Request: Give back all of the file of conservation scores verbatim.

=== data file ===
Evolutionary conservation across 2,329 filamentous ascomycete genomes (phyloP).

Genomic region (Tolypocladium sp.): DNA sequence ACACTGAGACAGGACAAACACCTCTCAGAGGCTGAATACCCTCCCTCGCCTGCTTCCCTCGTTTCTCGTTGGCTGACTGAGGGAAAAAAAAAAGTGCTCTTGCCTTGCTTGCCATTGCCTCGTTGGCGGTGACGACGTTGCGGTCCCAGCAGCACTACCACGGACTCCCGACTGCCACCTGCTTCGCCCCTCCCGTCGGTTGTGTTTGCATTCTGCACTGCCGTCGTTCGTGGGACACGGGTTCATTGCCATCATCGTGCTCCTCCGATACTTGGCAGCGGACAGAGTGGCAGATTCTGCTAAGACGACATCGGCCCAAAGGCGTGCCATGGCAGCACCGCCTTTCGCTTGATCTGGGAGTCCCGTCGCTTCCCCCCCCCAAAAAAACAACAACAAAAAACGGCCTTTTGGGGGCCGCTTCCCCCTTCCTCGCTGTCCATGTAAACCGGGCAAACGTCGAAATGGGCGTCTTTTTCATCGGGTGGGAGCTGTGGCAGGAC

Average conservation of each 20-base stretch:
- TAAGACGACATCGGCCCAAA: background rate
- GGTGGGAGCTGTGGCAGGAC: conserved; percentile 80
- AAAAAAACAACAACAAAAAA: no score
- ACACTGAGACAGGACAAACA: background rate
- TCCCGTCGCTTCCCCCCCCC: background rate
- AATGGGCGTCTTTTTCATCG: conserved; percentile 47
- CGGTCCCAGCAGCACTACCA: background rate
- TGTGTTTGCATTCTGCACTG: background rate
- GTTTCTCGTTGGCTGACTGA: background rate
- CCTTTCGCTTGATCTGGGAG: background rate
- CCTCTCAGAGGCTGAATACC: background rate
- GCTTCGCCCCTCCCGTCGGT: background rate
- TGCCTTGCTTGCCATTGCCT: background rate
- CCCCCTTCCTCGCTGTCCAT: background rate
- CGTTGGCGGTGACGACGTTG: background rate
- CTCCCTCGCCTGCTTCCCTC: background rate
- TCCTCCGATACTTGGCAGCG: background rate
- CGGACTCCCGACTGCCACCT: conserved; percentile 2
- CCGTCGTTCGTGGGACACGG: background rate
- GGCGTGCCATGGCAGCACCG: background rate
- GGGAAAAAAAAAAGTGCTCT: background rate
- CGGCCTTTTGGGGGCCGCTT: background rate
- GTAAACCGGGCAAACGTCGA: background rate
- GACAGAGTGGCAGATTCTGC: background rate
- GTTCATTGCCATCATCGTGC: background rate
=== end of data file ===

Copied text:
Evolutionary conservation across 2,329 filamentous ascomycete genomes (phyloP).

Genomic region (Tolypocladium sp.): DNA sequence ACACTGAGACAGGACAAACACCTCTCAGAGGCTGAATACCCTCCCTCGCCTGCTTCCCTCGTTTCTCGTTGGCTGACTGAGGGAAAAAAAAAAGTGCTCTTGCCTTGCTTGCCATTGCCTCGTTGGCGGTGACGACGTTGCGGTCCCAGCAGCACTACCACGGACTCCCGACTGCCACCTGCTTCGCCCCTCCCGTCGGTTGTGTTTGCATTCTGCACTGCCGTCGTTCGTGGGACACGGGTTCATTGCCATCATCGTGCTCCTCCGATACTTGGCAGCGGACAGAGTGGCAGATTCTGCTAAGACGACATCGGCCCAAAGGCGTGCCATGGCAGCACCGCCTTTCGCTTGATCTGGGAGTCCCGTCGCTTCCCCCCCCCAAAAAAACAACAACAAAAAACGGCCTTTTGGGGGCCGCTTCCCCCTTCCTCGCTGTCCATGTAAACCGGGCAAACGTCGAAATGGGCGTCTTTTTCATCGGGTGGGAGCTGTGGCAGGAC

Average conservation of each 20-base stretch:
- TAAGACGACATCGGCCCAAA: background rate
- GGTGGGAGCTGTGGCAGGAC: conserved; percentile 80
- AAAAAAACAACAACAAAAAA: no score
- ACACTGAGACAGGACAAACA: background rate
- TCCCGTCGCTTCCCCCCCCC: background rate
- AATGGGCGTCTTTTTCATCG: conserved; percentile 47
- CGGTCCCAGCAGCACTACCA: background rate
- TGTGTTTGCATTCTGCACTG: background rate
- GTTTCTCGTTGGCTGACTGA: background rate
- CCTTTCGCTTGATCTGGGAG: background rate
- CCTCTCAGAGGCTGAATACC: background rate
- GCTTCGCCCCTCCCGTCGGT: background rate
- TGCCTTGCTTGCCATTGCCT: background rate
- CCCCCTTCCTCGCTGTCCAT: background rate
- CGTTGGCGGTGACGACGTTG: background rate
- CTCCCTCGCCTGCTTCCCTC: background rate
- TCCTCCGATACTTGGCAGCG: background rate
- CGGACTCCCGACTGCCACCT: conserved; percentile 2
- CCGTCGTTCGTGGGACACGG: background rate
- GGCGTGCCATGGCAGCACCG: background rate
- GGGAAAAAAAAAAGTGCTCT: background rate
- CGGCCTTTTGGGGGCCGCTT: background rate
- GTAAACCGGGCAAACGTCGA: background rate
- GACAGAGTGGCAGATTCTGC: background rate
- GTTCATTGCCATCATCGTGC: background rate